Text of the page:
BELLEVUE, WA. – The failure of Seattle, WA police to stop a knife-wielding suspect with shots from two “Taser” electric guns in an incident that turned deadly Nov. 26 underscores the necessity for airline pilots to be allowed to carry handguns to protect their aircraft from terrorist takeover, the Citizens Committee for the Right to Keep and Bear Arms said today.
Seattle police were unable to subdue the suspect, who charged officers with knife in hand, before he was shot dead by a SWAT officer.
“Here we have a documented case that proves Tasers cannot always stop someone with a knife in his hand,” observed CCRKBA Executive Director Joe Waldron, “yet at least four commercial airlines, and several Congressional anti-gunners, would put those in airplane cockpits as the only allowable defensive weapon for pilots to prevent the kind of skyjacking that occurred on Sept. 11. This is clearly where political correctness collides with passenger safety.”
CCRKBA was first to call for the arming of properly trained and qualified airline pilots within hours of the September terrorist attacks, when it was learned the hijackers had commandeered four passenger jets with box cutters and small knives. Despite federal legislation that allows pilots to fly armed, airlines appear to be balking, and anti-gunners are publicly opposed to the idea.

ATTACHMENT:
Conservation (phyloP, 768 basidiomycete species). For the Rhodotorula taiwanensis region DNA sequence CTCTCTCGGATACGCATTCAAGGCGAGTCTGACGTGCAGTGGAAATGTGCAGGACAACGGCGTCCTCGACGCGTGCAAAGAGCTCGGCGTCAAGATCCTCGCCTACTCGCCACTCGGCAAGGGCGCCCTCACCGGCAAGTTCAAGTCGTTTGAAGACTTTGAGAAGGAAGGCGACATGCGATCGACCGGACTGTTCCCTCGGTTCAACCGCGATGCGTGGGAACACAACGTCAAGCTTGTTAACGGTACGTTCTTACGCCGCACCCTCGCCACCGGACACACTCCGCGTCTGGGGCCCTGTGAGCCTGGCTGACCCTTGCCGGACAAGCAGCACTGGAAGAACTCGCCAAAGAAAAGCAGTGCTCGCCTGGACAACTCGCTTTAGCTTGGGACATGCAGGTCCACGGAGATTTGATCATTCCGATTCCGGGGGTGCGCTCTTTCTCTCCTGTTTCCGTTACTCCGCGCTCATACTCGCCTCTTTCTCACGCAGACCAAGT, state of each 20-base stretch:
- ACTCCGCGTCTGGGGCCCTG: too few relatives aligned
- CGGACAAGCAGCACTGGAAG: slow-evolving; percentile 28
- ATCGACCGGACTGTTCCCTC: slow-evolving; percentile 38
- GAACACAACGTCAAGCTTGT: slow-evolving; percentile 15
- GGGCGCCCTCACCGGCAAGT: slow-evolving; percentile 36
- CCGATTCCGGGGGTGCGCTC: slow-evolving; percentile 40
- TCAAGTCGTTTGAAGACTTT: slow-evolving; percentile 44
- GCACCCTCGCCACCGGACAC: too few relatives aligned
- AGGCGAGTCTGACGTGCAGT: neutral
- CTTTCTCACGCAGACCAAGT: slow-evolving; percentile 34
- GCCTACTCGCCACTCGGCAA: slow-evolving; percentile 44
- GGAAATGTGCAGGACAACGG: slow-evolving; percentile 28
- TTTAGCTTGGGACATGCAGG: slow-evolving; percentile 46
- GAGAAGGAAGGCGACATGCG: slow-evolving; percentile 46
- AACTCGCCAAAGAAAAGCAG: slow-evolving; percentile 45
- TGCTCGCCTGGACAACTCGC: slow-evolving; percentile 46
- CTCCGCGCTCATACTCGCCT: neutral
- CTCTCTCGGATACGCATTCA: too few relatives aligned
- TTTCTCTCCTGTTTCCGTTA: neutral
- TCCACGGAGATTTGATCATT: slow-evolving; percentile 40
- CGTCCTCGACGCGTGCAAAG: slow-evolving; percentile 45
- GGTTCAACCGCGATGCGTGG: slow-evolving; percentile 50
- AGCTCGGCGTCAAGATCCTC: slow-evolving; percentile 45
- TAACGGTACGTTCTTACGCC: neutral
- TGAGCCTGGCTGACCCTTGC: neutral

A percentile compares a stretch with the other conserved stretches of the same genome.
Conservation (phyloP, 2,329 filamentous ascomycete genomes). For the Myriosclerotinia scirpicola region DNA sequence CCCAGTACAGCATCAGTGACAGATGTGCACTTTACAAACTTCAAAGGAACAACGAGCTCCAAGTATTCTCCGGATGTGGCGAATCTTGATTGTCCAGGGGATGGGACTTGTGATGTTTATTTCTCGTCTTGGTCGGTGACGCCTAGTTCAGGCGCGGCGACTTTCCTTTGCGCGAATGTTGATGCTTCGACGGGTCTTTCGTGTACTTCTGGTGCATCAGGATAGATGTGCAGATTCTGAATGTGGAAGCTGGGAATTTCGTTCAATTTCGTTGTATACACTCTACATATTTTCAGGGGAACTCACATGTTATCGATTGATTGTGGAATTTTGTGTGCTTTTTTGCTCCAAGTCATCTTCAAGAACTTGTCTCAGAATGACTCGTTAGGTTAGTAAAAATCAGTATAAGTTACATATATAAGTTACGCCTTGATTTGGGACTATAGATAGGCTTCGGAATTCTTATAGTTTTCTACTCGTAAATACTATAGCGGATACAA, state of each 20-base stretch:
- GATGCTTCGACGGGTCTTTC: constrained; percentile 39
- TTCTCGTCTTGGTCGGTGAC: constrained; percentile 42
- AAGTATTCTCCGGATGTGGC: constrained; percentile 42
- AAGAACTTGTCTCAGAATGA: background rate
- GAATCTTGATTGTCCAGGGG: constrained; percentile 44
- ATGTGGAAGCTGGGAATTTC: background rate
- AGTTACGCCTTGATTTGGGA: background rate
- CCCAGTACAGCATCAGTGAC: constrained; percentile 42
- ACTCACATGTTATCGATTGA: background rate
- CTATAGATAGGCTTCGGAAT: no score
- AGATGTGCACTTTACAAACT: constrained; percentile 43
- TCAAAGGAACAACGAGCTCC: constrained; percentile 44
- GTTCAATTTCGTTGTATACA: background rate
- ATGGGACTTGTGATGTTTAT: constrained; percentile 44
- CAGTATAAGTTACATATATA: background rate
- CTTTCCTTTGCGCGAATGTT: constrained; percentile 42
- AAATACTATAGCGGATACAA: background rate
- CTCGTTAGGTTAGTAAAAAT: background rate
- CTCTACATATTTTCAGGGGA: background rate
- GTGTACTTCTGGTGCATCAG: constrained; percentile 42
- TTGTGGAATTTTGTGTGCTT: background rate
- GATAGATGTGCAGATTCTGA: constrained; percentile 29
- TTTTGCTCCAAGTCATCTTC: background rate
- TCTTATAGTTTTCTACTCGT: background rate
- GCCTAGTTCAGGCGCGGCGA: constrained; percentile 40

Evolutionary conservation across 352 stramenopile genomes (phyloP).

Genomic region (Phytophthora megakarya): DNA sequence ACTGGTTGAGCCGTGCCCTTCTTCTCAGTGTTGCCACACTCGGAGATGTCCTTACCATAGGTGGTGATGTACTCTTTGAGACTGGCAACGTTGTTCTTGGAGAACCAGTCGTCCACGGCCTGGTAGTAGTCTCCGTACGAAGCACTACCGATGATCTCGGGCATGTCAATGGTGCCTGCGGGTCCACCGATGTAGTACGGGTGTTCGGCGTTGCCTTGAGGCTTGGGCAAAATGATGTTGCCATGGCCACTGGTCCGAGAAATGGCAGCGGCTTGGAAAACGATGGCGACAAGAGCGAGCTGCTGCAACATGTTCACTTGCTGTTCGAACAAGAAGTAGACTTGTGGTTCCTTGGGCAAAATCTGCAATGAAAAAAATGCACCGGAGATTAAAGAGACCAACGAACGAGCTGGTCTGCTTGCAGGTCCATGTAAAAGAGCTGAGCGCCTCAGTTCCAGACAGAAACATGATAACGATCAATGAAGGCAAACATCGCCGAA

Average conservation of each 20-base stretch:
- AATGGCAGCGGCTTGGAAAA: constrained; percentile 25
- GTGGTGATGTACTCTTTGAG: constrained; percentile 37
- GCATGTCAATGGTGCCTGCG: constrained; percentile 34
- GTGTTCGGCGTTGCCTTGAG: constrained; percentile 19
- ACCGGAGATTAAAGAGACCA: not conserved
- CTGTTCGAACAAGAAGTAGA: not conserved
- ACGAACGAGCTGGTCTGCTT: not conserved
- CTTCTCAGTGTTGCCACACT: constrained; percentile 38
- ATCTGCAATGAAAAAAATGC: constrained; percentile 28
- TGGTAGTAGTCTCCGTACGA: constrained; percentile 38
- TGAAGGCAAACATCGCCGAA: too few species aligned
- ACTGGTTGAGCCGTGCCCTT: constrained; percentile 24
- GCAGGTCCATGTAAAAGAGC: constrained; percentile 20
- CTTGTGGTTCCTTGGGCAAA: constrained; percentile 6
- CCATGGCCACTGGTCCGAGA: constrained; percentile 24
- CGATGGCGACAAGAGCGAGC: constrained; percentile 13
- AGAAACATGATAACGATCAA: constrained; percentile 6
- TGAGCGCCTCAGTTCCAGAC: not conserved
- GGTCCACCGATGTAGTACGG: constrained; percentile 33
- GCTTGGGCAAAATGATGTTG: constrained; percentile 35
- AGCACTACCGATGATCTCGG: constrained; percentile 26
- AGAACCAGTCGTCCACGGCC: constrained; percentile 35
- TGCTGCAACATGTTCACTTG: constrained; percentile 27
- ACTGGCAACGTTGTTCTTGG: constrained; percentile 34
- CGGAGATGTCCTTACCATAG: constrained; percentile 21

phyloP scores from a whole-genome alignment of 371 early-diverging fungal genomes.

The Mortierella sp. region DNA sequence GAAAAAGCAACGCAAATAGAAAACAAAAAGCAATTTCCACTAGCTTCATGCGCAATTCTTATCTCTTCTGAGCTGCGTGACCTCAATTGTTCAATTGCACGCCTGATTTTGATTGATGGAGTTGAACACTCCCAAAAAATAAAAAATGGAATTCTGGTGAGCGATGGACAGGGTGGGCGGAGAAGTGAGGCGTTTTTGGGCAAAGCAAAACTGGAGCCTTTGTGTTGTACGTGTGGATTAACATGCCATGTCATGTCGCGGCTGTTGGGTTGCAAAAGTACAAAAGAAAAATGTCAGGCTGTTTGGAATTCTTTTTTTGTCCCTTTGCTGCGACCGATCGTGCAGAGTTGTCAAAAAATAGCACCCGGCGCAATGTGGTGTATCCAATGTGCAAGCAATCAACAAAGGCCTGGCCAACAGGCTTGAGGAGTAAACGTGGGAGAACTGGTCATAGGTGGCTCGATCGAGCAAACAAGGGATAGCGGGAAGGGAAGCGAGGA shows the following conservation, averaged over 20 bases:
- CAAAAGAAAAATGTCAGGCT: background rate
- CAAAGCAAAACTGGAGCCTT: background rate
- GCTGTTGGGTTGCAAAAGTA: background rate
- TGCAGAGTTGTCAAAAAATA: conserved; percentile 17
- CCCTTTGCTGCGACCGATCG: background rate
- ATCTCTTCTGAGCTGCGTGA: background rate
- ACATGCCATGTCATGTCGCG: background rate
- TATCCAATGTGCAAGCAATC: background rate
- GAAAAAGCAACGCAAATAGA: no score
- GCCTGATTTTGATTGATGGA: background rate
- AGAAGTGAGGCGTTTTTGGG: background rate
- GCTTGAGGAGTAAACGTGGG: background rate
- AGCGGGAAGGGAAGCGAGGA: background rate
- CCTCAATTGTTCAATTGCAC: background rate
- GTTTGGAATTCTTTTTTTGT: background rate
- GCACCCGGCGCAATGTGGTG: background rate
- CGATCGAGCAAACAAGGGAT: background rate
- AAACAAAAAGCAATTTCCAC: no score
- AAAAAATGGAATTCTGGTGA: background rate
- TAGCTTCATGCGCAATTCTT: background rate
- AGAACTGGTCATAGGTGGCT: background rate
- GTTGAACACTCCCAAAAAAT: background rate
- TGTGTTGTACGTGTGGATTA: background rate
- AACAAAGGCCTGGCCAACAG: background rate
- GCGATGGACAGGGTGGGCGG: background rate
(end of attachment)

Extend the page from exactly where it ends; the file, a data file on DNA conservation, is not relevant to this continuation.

However, Taser International Founder Steve Tuttle said his product “is not a magic bulletâ€¦I wish my advanced Taser was a perfect weapon, but it’s not. Nothing works all the time.” Both he, and the police, admit that non-lethal weapons, such as the Taser, “aren’t meant to replace shooting people, if that’s necessary.”
“The parallel between what happened on the ground in Seattle and what occurred in the skies over New York, Pennsylvania and Washington, D.C. is devastating to the argument that a Taser in the cockpit is the answer to airline safety,” Waldron noted. “When the manufacturer acknowledges that his product may not do the job, it is time for airlines to stop playing politically correct games at the possible risk of passenger lives.”
Seattle police said that the Taser guns work “more than 90 percent of the time.”
“That’s not good enough at 35,000 feet, when you cannot call in a SWAT team,” Waldron stated. “In such situations, you cannot trust your life, the lives of your passengers and the lives of innocent citizens on the ground, to anything less than a 100 percent reliable weapon, and that happens to be a handgun wielded by a properly trained person, in this case, the pilot.
“It boils down to mathematics,” Waldron observed. “What makes worse headlines for an airline, a hundred dead passengers, or one dead hijacker?”